Ethnic studies to become a graduation requirement


A life altering decision for students was made on March 26, 2019. Jose Medina, a California State assembly member and politician, presented a law which requires high school students to take ethnic studies. Ethnic studies being a part of the A-G requirements was eventually approved at the State Capitol. Now, high school students entering high school in 2023-24 will have a new graduation requirement.

Now students will get educated on different cultural backgrounds; which seemed important to all who voted. History classes throughout America usually consist of the Americans’ point of view; however, not everyone’s stories are looked upon in the same way. According to Gera Estrada, a junior at Alisal High School, “I believe that the class should be mandatory for all because it would give all students an idea and understanding of the different cultures out there.” He isn’t the only one who agrees with the change. Ethnic studies teacher, Carla Gonzales states, “ I think diversity and multicultural perspectives are quintessentially a part of what it is to be the United States. To be a good mix of people that come from different backgrounds and to have different kinds of folks equally represented is very important.”

In an article by Elizabeth Castillo named “Require ethnic studies to graduate high school? California inches closer to the idea” Democratic Assembly member Jose Medina declared, “This needs to be taught…I don’t know how a person can say they’re educated without knowledge of other groups, other cultures, other histories.” The Salinas High School District was the first district in Monterey County to adopt the new requirement. Alisal High School and Everett Alvarez High School already offer Ethnic Studies. These two schools happen to be the schools with the most Hispanic students in Salinas. Alisal has a 97% of Hispanic enrollment and Everett Alvarez has a 84%.

There are many concerns with adding this new class. One of them is having too many classes for students to focus on. Salinas Union High School students must have 220 credits in order to graduate. This overall counts for 4 years of English, 3 years of social studies, 3 years of mathematics, 2 years of science, 2 years of physical education, 1 year of visual or performing arts, 2 years of foreign language,  1 year of health, 1 year of vocational education, and lastly 3 years of an elective class. Adding a new class to the mix might seem like too much for students to handle.This was Governor Jerry Brown’s position in the assembly meeting. He vetoed a bill in the past year that was alike the one presented by Medina. In an article written by Johnny Bender, Brown said, “While I recognize the value of these courses, I am reluctant to encourage yet another graduation requirement, especially when students are already overburdened by multiple tests and endless hours of homework.”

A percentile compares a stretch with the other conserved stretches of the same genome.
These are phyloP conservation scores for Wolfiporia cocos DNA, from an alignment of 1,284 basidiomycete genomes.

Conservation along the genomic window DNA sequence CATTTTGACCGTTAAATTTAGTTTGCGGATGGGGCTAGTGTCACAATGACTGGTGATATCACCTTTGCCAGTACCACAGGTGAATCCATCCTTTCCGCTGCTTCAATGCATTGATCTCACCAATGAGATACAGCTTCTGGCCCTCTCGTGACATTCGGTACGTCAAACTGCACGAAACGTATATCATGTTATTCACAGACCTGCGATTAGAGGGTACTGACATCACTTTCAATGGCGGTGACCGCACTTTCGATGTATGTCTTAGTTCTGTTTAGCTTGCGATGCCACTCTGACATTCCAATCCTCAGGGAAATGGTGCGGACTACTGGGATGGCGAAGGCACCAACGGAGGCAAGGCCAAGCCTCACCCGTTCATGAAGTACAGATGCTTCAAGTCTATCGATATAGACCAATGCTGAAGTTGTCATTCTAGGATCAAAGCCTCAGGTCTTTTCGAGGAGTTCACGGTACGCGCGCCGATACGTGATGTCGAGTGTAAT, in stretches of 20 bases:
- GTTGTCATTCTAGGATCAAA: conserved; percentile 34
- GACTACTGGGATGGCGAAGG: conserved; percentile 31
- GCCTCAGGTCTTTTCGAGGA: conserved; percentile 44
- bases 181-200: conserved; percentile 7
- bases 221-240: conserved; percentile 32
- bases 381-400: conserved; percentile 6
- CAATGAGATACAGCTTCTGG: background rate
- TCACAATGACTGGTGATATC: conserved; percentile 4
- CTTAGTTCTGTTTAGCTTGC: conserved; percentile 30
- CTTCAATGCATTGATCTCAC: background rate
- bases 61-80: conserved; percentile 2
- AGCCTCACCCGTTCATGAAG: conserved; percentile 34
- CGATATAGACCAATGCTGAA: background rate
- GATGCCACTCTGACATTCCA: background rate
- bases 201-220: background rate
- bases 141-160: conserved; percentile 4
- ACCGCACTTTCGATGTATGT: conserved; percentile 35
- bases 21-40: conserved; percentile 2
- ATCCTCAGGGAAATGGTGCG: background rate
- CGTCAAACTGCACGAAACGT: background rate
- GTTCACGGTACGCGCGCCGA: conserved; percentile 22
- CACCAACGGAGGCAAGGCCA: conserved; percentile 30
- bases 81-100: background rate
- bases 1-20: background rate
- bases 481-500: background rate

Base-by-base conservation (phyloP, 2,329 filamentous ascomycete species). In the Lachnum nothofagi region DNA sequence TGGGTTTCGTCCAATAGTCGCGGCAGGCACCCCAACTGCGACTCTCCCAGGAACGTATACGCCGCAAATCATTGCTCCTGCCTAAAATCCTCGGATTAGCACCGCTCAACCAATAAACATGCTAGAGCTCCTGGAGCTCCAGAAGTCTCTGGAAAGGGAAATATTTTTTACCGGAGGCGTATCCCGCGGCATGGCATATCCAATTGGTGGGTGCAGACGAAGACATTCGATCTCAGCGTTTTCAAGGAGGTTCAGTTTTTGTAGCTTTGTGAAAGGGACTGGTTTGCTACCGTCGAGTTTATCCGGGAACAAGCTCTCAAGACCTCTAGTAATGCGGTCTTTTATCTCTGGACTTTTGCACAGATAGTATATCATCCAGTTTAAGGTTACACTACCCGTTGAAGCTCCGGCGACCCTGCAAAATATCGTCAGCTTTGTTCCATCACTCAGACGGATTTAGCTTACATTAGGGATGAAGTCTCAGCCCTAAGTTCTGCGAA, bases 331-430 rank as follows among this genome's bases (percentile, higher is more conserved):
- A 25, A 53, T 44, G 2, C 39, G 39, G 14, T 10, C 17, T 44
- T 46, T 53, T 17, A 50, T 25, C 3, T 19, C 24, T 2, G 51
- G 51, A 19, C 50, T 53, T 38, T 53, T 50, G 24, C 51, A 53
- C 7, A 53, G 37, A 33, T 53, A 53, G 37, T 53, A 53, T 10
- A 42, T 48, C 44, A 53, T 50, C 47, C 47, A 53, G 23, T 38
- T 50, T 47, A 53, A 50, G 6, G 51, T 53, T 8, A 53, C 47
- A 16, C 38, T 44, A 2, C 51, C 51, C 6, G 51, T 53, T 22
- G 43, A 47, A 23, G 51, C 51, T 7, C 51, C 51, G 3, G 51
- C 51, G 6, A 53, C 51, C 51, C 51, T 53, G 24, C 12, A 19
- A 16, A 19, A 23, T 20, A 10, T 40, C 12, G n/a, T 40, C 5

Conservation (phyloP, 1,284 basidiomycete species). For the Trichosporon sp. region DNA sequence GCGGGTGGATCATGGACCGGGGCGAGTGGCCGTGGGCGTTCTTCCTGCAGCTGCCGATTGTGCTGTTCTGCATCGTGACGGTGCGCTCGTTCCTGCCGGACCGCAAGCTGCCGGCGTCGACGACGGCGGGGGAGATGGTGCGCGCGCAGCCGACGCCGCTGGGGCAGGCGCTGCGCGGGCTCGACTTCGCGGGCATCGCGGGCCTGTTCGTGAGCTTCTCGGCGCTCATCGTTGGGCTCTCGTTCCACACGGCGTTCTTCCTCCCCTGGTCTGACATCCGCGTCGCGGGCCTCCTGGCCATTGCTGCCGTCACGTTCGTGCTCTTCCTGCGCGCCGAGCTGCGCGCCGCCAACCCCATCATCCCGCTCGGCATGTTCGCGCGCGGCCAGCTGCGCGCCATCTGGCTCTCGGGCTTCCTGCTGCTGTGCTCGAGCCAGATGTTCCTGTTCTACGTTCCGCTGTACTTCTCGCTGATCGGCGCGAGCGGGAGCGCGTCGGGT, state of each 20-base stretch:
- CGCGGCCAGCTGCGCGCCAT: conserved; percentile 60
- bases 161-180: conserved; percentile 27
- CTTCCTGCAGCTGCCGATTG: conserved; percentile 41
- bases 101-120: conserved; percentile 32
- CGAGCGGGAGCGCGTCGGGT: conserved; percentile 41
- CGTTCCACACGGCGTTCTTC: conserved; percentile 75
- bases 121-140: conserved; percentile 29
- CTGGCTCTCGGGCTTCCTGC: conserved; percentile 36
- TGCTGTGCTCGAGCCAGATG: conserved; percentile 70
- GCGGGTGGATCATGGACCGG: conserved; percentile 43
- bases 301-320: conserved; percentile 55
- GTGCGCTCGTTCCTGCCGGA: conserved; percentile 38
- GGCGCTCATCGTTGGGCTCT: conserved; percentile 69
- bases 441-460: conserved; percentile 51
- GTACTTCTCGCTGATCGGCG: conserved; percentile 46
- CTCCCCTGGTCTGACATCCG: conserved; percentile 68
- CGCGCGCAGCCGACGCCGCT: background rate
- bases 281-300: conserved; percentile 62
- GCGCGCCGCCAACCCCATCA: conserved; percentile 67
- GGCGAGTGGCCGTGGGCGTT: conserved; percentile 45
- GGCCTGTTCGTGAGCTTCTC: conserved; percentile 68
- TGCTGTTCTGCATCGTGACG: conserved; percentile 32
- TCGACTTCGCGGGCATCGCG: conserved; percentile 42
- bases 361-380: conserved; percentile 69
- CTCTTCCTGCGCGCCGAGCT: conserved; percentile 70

Ethnic studies will ultimately result in a class being cut in half. With in the requirements students need, health seemed to be the best class to cut into one semester. This is because health is only a highschool requirement, not a University requirement. Carolyn Cleaves, health and department chair and course lead for health education, said, “Health education being cut to half a semester and ethnic studies being cut to half a semester. That really changes the curriculum. So I think the jury’s going to be out on that one. We don’t know how much we will be able to deliver and how much of an impact we will be able to have.” This indicates that cutting the health curriculum in half can potentially affect how much students learn. Cleaves believes that health has just as an important role as ethnic studies. She states, “Health is centered also around students personal background. Doing their personal family history, going into health components, and studying genetics and genetics of their own family history. So, yes I think it has much value to a students personal history, where they’ve been and where they’re going.”